Archival Report| Volume 72, ISSUE 8, P620-628, October 15, 2012

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Genome-Wide Association Study Implicates HLA-C*01:02 as a Risk Factor at the Major Histocompatibility Complex Locus in Schizophrenia

  • Irish Schizophrenia Genomics Consortium and the Wellcome Trust Case Control Consortium 2


      We performed a genome-wide association study (GWAS) to identify common risk variants for schizophrenia.


      The discovery scan included 1606 patients and 1794 controls from Ireland, using 6,212,339 directly genotyped or imputed single nucleotide polymorphisms (SNPs). A subset of this sample (270 cases and 860 controls) was subsequently included in the Psychiatric GWAS Consortium-schizophrenia GWAS meta-analysis.


      One hundred eight SNPs were taken forward for replication in an independent sample of 13,195 cases and 31,021 control subjects. The most significant associations in discovery, corrected for genomic inflation, were (rs204999, p combined = 1.34 × 10−9 and in combined samples (rs2523722 p combined = 2.88 × 10−16) mapped to the major histocompatibility complex (MHC) region. We imputed classical human leukocyte antigen (HLA) alleles at the locus; the most significant finding was with HLA-C*01:02. This association was distinct from the top SNP signal. The HLA alleles DRB1*03:01 and B*08:01 were protective, replicating a previous study.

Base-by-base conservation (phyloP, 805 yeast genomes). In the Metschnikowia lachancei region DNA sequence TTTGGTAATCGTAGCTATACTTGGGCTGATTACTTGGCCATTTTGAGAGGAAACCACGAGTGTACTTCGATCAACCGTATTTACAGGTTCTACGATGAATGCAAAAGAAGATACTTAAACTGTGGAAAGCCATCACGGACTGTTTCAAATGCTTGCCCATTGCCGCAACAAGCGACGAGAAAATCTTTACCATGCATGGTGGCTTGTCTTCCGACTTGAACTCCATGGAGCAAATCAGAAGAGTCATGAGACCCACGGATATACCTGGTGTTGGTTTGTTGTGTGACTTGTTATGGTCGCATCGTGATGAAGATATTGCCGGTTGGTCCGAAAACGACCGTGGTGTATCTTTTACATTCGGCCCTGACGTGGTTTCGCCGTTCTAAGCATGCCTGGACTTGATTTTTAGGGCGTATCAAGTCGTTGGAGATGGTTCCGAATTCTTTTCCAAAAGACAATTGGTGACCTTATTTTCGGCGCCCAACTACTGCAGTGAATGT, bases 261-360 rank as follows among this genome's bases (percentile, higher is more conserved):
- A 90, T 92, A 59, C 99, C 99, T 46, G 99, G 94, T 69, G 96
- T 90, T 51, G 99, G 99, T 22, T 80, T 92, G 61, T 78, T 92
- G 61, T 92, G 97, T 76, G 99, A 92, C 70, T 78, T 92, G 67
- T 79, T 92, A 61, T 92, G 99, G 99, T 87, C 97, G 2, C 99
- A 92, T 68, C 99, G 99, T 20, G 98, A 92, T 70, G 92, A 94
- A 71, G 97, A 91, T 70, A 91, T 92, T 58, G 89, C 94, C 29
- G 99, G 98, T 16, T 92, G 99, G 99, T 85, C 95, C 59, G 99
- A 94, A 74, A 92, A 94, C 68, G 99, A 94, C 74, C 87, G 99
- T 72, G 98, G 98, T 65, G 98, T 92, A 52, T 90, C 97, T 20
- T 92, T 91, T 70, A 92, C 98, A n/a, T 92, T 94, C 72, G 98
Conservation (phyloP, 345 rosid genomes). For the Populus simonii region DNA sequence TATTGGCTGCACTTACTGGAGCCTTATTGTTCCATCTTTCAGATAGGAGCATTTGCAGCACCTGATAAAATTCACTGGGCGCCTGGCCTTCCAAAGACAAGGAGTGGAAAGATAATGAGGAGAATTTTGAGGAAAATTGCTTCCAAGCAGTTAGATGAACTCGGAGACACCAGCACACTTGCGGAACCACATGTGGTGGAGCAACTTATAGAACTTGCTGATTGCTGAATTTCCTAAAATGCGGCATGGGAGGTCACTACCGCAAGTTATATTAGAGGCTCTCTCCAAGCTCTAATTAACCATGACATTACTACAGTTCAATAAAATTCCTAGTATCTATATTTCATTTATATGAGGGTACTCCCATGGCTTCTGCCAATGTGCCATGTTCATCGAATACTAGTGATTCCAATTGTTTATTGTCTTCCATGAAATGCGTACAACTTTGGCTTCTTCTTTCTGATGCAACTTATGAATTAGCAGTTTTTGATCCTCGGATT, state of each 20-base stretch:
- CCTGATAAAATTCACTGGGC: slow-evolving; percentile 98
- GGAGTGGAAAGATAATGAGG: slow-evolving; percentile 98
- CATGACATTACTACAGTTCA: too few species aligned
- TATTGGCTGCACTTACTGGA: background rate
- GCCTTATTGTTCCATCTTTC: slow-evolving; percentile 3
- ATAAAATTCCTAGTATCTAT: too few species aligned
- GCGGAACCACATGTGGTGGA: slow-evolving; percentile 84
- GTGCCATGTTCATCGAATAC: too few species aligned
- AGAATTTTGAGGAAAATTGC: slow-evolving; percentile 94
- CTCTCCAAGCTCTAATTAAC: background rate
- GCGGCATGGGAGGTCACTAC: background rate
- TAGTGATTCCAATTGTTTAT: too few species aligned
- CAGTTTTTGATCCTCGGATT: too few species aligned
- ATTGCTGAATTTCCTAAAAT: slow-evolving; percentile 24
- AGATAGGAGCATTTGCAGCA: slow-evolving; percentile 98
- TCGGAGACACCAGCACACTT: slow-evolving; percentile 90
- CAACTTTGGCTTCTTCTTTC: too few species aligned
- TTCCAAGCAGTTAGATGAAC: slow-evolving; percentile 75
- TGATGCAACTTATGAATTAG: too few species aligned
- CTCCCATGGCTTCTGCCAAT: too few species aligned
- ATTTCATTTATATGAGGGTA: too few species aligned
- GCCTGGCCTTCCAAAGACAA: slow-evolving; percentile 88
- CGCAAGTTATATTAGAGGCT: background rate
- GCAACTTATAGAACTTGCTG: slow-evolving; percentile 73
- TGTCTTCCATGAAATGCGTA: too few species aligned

This study provides further support for involvement of MHC class I molecules in schizophrenia. We found evidence of association with previously reported risk alleles at the TCF4, VRK2, and ZNF804A loci.

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      Linked Article

      • The Genes in the Major Histocompatibility Complex as Risk Factors for Schizophrenia: De Omnibus Dubitandum
        Biological PsychiatryVol. 72Issue 8
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          The major histocompatibility complex (MHC) is an approximately 4 megabase region located on the short arm of chromosome 6 (6p21); it is also known as the human leukocyte antigen (HLA) superlocus. MHC encodes the classical and transplantation HLA genes and many other genes with essential roles for immune function and cellular processes including genes that are important for nervous system development and function. Although the MHC represents only a very small part (about .1%) of the human genome its properties can easily be described as extreme and intricate: most complex, most gene dense, most polymorphic, second largest contiguous sequence, containing the most disease associations, and most difficult to analyze.
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